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"The Trial of the Chicago 7" Puts a Spotlight on How It Can Feel to Debate on the Internet

I don't really have to say more now do I? Just watch the movie and you'll see what I mean, or if you have, you might already know what I mean. But for the sake of "because I wanna", let me expand my thoughts for a bit.


This is going to be as spoiler free as I can make it, but I know that there are those who want to go blindly into a movie so here is a warning for you. I will explain the basic premise of the movie and a few early scenes that set the tone. But if that is too much, just go watch the movie. It's on Netflix, start a bunch of good actors acting goodly, and is a frontrunner for best picture for sure.

So, "The Trial of the Chicago 7" is about several groups of people that come to demonstrate peacefully, but violence breaks out and the leaders of the groups are put on trial for inciting violence. What follows it anything but a fair trial, where especially the judge seems to have already decided their verdict before the trial has even begun. It is here that I feel somewhat of an resemblance to how the tone is set in discussions I'd rather never gotten into.


That is the feeling you get as you begin getting into one of these discussion. You see something that seemingly feels off, you just doesn't agree to, or want to know more about or understand, but as you start to discuss it, you realize that the person you're talking to never had any other intention than to berate you with their opinion, which to them is truth, whatever you throw their way. An immoveable object.


The problem then is to make sure that you don't fall into the same trap. Because whoever you imagine this person to be, wherever on the political spectrum you imagine them being, they exist on where you would place yourself as well. It is easy to slide into trying to convince someone that your opinion is the right one, but that is neither constructive nor will it in all likelihood make that person change or you learn.

So why do we still stand as bull headed as the other, trying all we can to convince them that our opinion is the truth. Well, as with most things, there are a few reasons. You can see it at them movie for one, where there is a urge in them to berate the judge with their opinion just because he seems not to care for it. You can see it in the desperate attempts of Bobby Seale, played by Emmy winner Yahya Abdul-Mateen II, to calmly and within his rights express that he does not have legal representation. At one point you will snap and the discussion will turn into something else. Now to be very clear here, I blame none for lashing out when met with idiocy like this. There is an almost supernatural patience that Bobby Seale shows during these proceedings. I wish we could all be level headed enough to not give in to the temptations of just going off on an idiot.


But nothing is gain from it. I think the bible said it best (yeah, of course I'm gonna quote scripture), "Do not answer a fool according to his folly, or you will be like him yourself.

Answer a fool according to his folly, or he will be wise in his own eyes" (Proverbs 26: 5 - 6). Don't answer the fool. For a discussion should be about being better as people, both you and the people you talk to. But I promise, the fool won't get better until he realizes he's a fool, when you ignore them. Basically, seek out people that you can have an actual discussion with. Don't waste time with people who does not want anything else but to cram their opinion down your throat. I'll even say that don't take this very text at face value. It's a lot more complex than I am making out to be. Use it instead as a basis for discussion, where we together can find some truth in the opinions.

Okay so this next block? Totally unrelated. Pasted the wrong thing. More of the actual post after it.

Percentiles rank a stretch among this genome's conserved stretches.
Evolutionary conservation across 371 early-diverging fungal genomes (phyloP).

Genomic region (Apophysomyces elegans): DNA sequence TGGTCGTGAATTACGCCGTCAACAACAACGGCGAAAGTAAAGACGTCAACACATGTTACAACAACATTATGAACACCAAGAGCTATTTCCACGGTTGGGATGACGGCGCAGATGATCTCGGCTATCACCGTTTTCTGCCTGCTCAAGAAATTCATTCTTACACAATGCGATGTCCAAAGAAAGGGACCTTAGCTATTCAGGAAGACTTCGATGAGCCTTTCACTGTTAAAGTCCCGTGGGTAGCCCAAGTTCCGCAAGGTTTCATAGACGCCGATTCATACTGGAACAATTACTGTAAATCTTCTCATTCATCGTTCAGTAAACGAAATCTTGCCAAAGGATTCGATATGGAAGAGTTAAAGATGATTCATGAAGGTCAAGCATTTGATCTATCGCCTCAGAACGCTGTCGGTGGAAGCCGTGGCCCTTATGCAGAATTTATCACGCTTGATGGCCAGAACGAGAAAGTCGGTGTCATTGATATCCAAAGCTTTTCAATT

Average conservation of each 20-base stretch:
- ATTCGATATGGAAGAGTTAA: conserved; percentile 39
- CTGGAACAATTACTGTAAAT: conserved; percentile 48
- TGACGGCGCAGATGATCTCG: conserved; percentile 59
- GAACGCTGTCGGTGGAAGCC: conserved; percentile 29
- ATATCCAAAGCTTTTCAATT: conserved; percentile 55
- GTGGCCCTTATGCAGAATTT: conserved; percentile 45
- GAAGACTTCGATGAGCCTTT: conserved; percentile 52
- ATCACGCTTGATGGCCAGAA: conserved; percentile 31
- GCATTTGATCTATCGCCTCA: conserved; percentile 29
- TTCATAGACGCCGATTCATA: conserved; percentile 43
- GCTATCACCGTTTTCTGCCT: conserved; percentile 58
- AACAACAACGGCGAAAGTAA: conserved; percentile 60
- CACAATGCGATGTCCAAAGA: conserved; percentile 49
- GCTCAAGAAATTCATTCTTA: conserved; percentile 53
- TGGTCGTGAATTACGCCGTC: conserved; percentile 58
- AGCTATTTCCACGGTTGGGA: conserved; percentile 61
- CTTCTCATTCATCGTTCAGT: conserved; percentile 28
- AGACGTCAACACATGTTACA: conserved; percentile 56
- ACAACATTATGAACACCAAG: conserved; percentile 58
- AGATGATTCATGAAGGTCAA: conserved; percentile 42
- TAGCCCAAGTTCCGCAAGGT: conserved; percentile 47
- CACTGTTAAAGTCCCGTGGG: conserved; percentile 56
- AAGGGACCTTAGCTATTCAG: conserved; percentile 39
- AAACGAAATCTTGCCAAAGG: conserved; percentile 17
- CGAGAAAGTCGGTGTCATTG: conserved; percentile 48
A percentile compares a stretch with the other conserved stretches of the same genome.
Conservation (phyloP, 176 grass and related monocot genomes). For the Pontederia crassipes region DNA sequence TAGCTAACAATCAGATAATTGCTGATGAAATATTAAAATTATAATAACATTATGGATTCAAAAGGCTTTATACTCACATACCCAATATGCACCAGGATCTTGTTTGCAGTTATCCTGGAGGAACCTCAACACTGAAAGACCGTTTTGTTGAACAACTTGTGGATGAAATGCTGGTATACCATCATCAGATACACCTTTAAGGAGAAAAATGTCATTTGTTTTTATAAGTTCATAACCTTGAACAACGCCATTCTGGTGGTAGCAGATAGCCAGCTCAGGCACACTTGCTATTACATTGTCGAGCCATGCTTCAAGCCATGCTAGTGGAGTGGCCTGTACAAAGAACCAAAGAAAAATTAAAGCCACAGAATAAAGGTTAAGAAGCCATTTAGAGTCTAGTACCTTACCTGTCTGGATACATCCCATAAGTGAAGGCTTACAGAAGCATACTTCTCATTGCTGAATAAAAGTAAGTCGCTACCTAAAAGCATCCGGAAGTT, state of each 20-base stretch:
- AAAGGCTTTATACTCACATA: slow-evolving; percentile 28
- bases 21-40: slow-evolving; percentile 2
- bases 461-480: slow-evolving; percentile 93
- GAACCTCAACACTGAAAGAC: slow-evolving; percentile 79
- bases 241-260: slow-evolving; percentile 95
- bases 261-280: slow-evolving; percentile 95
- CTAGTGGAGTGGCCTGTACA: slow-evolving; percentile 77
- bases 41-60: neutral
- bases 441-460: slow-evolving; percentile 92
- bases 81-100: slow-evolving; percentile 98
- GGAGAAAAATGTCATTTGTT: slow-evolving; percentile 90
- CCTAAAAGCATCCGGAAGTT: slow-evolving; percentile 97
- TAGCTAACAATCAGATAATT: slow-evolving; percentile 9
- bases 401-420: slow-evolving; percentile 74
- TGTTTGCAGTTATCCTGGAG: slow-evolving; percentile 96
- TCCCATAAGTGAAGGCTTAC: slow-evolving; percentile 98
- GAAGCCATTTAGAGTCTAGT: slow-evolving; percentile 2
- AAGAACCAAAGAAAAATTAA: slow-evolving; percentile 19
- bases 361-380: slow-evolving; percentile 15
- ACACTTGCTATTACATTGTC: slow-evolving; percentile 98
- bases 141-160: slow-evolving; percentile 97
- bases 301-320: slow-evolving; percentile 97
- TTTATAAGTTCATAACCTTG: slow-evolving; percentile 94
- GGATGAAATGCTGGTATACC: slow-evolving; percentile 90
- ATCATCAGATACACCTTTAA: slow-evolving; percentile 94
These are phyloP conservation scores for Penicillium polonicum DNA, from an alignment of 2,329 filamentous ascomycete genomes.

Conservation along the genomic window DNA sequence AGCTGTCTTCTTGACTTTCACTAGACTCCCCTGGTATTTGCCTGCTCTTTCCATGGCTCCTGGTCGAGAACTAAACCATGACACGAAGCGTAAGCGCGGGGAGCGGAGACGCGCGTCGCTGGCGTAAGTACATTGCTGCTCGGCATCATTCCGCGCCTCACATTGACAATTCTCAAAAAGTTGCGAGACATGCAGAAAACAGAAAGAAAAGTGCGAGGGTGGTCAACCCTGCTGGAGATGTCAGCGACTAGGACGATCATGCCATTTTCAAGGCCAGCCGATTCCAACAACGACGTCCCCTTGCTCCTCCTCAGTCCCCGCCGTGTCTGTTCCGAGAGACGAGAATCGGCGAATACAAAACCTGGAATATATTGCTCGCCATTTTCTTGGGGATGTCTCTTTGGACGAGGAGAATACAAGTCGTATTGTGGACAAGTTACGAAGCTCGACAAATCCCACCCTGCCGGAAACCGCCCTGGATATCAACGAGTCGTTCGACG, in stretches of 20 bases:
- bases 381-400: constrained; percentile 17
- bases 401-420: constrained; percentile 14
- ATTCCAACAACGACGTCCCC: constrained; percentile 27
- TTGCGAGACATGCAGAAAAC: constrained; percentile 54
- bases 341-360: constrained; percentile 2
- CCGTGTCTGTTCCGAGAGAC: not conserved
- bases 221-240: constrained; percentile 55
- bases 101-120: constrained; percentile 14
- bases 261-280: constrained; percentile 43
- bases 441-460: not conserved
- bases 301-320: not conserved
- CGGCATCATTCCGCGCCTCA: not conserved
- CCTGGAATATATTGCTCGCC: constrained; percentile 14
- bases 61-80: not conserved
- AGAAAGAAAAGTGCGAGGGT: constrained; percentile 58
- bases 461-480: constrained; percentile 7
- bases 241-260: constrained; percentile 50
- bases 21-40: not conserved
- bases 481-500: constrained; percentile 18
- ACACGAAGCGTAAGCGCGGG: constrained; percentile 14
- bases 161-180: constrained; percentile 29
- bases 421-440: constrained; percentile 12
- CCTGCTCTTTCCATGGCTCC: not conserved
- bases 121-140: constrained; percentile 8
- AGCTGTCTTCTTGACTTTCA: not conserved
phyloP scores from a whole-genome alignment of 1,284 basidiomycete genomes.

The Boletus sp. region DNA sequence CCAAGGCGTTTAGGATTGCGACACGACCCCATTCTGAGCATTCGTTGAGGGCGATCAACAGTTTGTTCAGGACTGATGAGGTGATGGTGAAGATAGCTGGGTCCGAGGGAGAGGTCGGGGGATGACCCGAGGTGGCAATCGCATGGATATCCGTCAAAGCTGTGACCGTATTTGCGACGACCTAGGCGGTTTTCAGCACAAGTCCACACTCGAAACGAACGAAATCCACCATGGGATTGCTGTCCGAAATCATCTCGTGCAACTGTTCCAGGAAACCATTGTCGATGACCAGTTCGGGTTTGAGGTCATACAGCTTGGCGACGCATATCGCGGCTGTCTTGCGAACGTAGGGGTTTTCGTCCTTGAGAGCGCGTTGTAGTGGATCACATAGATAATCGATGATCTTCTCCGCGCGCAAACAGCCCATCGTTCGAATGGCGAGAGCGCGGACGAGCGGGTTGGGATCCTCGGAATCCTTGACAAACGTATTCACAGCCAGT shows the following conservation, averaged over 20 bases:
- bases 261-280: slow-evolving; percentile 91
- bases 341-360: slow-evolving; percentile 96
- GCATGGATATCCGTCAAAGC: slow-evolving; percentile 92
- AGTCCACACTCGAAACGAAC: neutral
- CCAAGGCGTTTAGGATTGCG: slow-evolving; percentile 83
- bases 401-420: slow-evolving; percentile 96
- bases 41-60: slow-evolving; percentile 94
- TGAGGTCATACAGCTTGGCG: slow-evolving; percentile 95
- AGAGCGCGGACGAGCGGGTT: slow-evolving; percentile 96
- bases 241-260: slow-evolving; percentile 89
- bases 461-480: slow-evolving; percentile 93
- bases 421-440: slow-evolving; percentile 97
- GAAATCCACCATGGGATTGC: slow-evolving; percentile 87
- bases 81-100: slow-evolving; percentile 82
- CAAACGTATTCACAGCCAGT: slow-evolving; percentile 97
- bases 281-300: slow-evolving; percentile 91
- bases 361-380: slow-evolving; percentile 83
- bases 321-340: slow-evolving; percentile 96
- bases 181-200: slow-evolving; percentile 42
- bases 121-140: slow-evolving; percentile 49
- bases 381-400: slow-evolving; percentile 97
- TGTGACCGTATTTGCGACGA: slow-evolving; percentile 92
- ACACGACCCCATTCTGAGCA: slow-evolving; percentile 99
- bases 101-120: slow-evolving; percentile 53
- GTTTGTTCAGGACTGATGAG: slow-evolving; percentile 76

For it is important to not only seek discussions with those that agree with you. Truth is forged in fire. If you never try to understand different points of view, you will never find the truth. There is a great scene early on in the movie where we learn what has been hinted about early in them movie, that two of the defendants, Tom Hayden (Eddie Redmayne) and Abbie Hoffman (Sacha Baron Cohen), definitely don't have the same opinions on things. The discussion isn't necessarily the most civil, but in the end, they have both learned from the others point of view in one way or the other, and inched themselves closer to the truth.


For there is a difference between having a heated discussion and an open argument. It lies in the intent. Do you intent to learn and/or have others learn from the exchange? Good, then you are having a discussion. Even if it can get heated at the end, often the two parts can walk civilly out together. Do you intent to show the other part how wrong they are? Then you might be headed into an argument that will not result in much more than frustration on one or both parts. If you want to stand up against what is right, do that. Make a statement. You can even make statements against specific people, but don't get dragged into an argument with them.


This is a minefield, and The trial of the Chicago 7 shines a light on just how frustrating it can be to try and make the world a better place by the exchange of opinion. I'm very much am not stating that this is any kind of truth, just an opinion, a part of something that might be true. I will welcome discussion, on the topic, other points of view and so on. For now, I think that's what I'll say on the subject. Watch the movie on Netflix. It's a movie that mainly touches on things like civil disobedience, prejudice and class. It is well worth a watch.

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